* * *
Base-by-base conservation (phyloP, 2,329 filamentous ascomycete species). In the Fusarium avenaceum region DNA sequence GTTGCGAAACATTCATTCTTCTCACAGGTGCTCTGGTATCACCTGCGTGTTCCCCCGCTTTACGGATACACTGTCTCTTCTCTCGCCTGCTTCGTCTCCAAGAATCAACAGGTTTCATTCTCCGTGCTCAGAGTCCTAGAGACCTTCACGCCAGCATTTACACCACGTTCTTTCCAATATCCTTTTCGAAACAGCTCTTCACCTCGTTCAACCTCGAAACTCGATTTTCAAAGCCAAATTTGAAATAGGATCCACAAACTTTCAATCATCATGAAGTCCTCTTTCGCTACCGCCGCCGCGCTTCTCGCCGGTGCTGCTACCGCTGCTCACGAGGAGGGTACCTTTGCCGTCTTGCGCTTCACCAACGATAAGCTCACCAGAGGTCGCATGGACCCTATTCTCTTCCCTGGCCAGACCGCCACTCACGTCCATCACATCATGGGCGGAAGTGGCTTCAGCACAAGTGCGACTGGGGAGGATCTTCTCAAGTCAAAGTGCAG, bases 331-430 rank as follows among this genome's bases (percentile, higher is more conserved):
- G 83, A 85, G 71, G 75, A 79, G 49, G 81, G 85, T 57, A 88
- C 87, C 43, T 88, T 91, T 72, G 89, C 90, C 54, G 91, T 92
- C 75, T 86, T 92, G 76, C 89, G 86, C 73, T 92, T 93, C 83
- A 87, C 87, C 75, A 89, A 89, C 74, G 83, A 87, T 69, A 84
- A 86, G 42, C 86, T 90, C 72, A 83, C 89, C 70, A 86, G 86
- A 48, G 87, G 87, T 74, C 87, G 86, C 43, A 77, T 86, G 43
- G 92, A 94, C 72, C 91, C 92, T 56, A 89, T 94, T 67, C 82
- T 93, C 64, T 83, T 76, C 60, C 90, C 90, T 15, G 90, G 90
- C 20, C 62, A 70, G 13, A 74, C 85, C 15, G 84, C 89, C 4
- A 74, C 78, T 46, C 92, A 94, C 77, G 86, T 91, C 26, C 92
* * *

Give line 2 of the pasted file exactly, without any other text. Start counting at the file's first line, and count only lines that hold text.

- G 83, A 85, G 71, G 75, A 79, G 49, G 81, G 85, T 57, A 88